Oath of the Horatii by Jacques Louis David, created in 1784 before the French Revolution will be compared and contrasted with Sabine Women by Jacques Louis David, created from 1796-1799. The areas of comparison include political content, social commentary, and the artist's philosophical reflection of each piece. David's talent for not only painting but survival allows viewers to see the changes of the time in his artwork. Oath of the Horatii represents the people's sacrificial allegiance to the Roman Republic. This oath is taken by three brothers with the support of their father before departing for combat, willing to die out of patriotic duty to their government. David started out with themes dedicated to allegiance to the state whereas before it was allegiance to the family. His deep involvement of the French Revolution found him in danger of the events of The Terror and later in jail. After seeing the inhumane actions of his fellow countrymen during The Terror, he and many others decided a different course of action was necessary for fear of neverending bloodshed. His Sabine Women is a product of that decision. The painting tells of two warring tribe's reconciliation, the Romans and the Sabines. Reflected in the allegorical female figures between the two warring sides is the veiled plea for national reconciliation between the feuding factions of post revolutionary France. David used a mirror in showing the painting. The oval mirror echoes the oval shape formed by the sabine women. But most importantly, the mirror was used to control the way the painting was viewed. By looking through the mirror at the painting, spectators were able to look at and participate in reconciliation. This was an invitation to visitors to rally around the republican cause represented by the women.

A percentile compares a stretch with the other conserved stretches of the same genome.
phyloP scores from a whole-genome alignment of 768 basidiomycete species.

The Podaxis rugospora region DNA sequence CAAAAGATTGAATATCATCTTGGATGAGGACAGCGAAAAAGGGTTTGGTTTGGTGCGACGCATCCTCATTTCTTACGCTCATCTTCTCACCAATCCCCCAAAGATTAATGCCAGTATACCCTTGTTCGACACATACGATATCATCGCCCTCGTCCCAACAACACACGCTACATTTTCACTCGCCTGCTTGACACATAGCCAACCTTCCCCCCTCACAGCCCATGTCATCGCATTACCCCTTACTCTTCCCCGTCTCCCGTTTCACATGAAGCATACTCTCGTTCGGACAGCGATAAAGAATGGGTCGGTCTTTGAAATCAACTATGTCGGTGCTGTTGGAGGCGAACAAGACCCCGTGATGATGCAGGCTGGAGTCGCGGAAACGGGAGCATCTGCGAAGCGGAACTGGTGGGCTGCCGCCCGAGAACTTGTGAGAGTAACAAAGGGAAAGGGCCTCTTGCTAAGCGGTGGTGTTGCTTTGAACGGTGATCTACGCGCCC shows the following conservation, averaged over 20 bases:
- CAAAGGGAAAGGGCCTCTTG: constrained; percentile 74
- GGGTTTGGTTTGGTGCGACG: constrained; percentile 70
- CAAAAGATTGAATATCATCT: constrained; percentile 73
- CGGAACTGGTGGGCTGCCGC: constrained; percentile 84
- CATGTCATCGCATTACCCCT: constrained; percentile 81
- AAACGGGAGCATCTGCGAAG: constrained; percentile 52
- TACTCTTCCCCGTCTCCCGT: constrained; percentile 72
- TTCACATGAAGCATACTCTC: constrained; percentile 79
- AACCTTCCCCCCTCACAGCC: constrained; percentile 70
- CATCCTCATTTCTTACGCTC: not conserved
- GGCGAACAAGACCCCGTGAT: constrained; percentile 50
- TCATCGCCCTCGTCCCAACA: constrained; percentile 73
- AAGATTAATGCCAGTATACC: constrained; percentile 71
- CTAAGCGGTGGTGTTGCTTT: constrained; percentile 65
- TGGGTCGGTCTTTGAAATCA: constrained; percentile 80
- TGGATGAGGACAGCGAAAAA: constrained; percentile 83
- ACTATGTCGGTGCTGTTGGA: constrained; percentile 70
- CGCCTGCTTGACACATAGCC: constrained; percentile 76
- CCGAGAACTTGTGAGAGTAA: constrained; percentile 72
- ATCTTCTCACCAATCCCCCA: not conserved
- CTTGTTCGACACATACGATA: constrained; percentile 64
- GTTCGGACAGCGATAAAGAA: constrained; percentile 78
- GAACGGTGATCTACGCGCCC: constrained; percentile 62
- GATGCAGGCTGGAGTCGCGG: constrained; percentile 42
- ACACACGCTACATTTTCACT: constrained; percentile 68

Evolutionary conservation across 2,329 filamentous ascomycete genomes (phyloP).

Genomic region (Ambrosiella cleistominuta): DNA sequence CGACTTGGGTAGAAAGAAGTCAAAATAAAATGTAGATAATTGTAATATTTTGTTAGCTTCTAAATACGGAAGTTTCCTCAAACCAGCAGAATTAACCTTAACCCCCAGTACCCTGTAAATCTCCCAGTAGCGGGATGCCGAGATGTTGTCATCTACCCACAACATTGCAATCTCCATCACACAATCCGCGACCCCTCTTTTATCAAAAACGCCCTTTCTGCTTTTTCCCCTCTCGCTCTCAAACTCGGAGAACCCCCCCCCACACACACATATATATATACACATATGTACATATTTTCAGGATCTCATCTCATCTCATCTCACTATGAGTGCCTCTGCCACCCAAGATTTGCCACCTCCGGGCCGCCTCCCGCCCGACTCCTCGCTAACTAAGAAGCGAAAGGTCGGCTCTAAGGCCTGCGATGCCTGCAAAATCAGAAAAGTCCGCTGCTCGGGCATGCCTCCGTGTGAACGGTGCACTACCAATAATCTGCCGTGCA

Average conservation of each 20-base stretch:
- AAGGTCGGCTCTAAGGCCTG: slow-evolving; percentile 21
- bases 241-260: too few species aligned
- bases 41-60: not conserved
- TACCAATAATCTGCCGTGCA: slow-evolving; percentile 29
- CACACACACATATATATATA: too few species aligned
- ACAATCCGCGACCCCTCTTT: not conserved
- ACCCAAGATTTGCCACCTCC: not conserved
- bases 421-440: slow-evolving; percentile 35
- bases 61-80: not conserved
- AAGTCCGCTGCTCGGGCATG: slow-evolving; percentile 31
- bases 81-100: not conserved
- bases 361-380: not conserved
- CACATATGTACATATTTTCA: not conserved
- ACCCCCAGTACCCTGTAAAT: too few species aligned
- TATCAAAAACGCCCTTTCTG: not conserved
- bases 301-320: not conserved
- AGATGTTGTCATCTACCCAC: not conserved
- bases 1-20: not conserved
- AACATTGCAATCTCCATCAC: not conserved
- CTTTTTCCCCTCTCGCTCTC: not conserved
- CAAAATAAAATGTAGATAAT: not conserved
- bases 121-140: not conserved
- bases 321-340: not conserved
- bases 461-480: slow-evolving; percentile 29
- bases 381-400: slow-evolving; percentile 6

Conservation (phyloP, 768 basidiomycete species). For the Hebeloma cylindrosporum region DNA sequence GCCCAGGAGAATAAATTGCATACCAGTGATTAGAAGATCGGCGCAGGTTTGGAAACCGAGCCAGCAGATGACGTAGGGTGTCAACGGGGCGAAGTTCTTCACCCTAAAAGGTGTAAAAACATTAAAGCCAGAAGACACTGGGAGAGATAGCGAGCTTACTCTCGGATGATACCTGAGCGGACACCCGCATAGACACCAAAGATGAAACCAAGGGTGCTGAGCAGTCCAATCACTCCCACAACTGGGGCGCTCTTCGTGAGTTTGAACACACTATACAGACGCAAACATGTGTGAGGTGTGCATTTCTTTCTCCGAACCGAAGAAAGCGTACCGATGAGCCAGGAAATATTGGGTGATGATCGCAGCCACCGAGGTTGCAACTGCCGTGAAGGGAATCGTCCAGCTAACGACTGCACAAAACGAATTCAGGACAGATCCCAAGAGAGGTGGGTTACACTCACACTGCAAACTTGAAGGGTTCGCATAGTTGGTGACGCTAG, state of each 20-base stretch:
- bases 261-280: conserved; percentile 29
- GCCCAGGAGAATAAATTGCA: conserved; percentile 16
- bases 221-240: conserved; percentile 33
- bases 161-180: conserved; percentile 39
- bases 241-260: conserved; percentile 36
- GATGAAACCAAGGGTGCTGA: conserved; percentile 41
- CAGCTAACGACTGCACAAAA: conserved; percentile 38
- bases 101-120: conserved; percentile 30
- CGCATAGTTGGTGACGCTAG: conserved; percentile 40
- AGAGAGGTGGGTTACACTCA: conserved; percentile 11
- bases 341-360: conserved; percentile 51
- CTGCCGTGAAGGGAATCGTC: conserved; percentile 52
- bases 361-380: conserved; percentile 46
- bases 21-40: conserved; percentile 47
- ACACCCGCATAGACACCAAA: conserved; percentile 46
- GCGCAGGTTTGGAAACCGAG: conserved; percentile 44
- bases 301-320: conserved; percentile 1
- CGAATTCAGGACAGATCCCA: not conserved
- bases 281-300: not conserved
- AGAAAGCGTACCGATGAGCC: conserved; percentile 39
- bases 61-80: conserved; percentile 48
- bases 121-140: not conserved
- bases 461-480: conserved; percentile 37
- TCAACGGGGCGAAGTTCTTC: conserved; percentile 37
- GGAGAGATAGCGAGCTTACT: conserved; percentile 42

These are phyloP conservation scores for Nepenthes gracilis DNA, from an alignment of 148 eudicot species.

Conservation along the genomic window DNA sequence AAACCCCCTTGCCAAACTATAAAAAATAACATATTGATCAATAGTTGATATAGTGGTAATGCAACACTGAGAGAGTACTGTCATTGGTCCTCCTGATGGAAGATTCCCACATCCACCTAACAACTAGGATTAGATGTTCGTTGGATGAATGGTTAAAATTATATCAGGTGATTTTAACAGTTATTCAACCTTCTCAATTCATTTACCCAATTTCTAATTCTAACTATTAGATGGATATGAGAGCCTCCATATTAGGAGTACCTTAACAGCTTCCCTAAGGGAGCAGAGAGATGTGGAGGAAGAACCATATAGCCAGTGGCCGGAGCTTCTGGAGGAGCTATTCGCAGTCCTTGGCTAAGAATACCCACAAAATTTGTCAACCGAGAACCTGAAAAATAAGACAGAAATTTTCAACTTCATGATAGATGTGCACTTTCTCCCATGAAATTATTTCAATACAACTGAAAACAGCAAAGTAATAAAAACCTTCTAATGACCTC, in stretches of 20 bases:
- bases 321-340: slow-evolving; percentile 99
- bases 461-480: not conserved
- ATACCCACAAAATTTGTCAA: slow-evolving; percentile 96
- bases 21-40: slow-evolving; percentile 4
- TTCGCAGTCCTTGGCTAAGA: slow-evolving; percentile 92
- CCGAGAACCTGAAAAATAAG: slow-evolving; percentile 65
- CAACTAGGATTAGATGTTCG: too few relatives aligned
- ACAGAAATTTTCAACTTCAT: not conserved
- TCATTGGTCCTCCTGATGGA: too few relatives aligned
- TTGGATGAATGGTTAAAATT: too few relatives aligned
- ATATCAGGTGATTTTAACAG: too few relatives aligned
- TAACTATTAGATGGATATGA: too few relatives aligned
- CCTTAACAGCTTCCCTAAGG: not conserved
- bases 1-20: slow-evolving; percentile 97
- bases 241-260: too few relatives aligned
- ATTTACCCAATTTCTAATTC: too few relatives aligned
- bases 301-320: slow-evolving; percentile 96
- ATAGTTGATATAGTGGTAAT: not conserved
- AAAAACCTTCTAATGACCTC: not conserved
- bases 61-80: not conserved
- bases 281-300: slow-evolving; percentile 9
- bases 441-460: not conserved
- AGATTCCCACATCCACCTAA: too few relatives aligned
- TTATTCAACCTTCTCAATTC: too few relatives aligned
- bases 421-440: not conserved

The Disasters of War by Francisco Goya in 1812 is a series of prints inspired by the war between Spain and France designed to show the horrors of war and gives a factual account of man's cruelity to man. Goya watched the arrival of the foreign conquerer (Napoleon Bonaparte) believing him to be bringing reason, progress, order, and liberty. Instead, the Spanish people were destroyed and devastated, violated and massacred. Man's inhumanity to man is not a thing of the past. For many countries all over the world, this is a daily occurrence. Many people choose ignorance over acknowledging the current issue and attempting to provide relief. The most common forms of this include genocide and wars, not just the horrific ones of the past but the present ones as well. Paintings such as The Disasters of War from hundreds of years ago are physical evidence of the turmoil of those times. Photographs are the present day's version of hard evidence that humanity still has not learned its lesson.